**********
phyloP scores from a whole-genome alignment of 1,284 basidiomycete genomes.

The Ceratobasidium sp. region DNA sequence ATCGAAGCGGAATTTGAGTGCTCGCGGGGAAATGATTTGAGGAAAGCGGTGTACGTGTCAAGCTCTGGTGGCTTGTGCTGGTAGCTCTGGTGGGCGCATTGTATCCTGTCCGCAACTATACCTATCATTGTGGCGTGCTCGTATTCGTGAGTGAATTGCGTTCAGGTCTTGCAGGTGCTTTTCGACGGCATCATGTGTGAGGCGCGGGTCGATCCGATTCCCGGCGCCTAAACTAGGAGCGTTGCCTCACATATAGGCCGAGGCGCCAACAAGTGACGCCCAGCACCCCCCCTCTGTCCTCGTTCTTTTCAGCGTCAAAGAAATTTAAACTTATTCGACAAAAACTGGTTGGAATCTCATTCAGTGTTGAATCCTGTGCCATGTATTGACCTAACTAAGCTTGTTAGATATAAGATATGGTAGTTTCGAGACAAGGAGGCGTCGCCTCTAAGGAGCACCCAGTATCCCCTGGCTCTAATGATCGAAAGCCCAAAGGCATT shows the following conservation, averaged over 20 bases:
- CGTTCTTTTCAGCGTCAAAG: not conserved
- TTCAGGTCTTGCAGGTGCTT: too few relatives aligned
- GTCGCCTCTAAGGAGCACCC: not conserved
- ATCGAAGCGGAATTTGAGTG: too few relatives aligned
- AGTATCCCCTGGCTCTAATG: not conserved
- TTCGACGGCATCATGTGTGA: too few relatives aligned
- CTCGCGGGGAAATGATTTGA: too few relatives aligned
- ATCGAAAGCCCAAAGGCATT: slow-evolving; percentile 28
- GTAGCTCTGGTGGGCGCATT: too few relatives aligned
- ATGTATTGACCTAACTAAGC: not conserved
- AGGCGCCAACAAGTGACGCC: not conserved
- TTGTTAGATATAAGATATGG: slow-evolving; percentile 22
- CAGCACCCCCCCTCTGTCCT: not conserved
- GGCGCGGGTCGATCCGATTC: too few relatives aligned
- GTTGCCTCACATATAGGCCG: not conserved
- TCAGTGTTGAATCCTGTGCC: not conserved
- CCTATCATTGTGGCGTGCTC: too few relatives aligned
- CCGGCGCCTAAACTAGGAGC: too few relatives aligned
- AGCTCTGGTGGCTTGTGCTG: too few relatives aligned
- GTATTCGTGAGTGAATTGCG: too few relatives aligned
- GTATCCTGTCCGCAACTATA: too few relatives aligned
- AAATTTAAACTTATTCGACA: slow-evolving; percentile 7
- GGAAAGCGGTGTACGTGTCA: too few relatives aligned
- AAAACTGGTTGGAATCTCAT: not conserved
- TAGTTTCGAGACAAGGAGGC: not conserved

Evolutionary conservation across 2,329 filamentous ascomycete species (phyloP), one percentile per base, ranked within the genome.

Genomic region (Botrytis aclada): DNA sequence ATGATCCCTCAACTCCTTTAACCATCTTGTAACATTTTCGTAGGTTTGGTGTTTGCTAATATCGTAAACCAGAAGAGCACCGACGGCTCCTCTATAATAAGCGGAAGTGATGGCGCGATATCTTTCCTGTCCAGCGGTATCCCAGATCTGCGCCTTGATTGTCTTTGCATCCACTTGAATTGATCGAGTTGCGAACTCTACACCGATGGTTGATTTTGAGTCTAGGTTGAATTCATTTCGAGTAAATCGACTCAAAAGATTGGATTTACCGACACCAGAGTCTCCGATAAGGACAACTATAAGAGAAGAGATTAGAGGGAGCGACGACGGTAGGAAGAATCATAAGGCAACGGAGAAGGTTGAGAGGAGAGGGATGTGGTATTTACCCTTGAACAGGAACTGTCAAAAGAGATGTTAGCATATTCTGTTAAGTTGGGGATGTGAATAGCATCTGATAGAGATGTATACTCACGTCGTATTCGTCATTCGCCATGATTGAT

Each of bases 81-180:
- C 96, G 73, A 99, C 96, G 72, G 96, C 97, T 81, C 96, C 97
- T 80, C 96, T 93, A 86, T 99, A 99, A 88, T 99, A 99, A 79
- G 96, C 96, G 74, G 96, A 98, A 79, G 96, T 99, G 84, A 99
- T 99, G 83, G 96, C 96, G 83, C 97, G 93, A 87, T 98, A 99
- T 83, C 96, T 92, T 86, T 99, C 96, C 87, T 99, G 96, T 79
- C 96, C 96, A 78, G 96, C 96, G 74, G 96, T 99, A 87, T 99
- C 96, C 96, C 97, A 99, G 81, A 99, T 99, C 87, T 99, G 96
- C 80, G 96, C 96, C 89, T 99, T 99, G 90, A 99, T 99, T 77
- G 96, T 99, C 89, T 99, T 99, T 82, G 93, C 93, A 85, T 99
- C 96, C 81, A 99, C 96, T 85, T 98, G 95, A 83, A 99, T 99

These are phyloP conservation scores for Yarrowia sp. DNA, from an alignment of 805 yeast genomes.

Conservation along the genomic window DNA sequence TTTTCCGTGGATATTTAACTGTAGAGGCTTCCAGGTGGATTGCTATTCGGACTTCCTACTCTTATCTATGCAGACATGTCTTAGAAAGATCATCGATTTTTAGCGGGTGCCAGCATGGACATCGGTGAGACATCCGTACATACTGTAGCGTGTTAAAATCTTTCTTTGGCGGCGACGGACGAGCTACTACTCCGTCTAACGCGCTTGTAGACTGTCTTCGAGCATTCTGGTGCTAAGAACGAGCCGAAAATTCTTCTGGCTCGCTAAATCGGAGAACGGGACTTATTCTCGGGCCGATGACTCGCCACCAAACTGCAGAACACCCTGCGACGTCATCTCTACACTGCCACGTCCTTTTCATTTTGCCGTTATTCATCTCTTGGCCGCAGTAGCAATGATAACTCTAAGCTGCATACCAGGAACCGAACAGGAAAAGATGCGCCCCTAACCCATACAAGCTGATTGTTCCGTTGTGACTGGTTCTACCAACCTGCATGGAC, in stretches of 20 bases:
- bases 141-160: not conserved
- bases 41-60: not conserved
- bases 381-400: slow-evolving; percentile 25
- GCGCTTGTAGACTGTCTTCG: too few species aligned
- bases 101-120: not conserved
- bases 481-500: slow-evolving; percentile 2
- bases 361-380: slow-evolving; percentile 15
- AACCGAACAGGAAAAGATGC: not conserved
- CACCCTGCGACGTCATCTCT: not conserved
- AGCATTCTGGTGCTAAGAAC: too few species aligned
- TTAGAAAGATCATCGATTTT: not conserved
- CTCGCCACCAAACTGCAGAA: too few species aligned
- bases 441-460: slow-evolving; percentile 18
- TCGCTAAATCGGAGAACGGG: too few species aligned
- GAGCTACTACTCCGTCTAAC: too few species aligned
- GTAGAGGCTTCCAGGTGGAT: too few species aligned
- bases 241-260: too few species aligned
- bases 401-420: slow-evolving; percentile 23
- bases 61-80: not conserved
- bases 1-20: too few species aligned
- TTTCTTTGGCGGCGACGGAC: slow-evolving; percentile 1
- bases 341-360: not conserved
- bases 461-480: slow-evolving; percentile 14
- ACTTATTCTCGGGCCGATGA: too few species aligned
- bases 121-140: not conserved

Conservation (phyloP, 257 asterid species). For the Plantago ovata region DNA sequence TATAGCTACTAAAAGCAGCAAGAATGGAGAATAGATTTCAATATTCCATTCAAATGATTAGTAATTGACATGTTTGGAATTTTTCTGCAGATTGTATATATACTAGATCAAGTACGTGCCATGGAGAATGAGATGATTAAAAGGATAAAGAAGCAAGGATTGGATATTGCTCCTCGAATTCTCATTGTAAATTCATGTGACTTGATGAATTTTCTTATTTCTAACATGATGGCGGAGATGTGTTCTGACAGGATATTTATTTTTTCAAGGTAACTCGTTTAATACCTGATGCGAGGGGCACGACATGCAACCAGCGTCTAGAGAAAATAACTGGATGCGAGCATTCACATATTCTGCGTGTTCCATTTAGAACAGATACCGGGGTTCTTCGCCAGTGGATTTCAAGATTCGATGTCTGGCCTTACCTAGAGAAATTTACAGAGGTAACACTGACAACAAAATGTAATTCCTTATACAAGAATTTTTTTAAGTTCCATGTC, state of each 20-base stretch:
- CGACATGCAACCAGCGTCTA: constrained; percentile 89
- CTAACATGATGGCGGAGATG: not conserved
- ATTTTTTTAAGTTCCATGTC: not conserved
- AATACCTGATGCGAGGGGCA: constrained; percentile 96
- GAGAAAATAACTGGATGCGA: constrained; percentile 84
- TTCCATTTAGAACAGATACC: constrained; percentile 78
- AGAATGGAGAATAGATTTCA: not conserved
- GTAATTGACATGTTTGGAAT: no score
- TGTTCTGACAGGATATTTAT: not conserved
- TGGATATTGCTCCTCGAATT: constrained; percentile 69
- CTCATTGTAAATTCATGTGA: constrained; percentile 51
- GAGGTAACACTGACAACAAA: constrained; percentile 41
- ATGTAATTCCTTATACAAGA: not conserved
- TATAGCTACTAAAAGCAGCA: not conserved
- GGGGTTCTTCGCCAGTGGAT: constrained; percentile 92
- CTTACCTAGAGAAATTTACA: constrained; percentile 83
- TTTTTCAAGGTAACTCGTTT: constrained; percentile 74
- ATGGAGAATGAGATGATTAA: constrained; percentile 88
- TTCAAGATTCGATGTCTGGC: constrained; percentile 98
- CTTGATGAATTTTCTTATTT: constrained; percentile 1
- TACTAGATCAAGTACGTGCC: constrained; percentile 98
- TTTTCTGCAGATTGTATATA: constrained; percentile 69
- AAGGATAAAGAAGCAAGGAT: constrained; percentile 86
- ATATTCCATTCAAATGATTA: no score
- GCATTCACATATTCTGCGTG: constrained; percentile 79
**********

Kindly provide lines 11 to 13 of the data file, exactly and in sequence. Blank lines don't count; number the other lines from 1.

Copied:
- GTAGCTCTGGTGGGCGCATT: too few relatives aligned
- ATGTATTGACCTAACTAAGC: not conserved
- AGGCGCCAACAAGTGACGCC: not conserved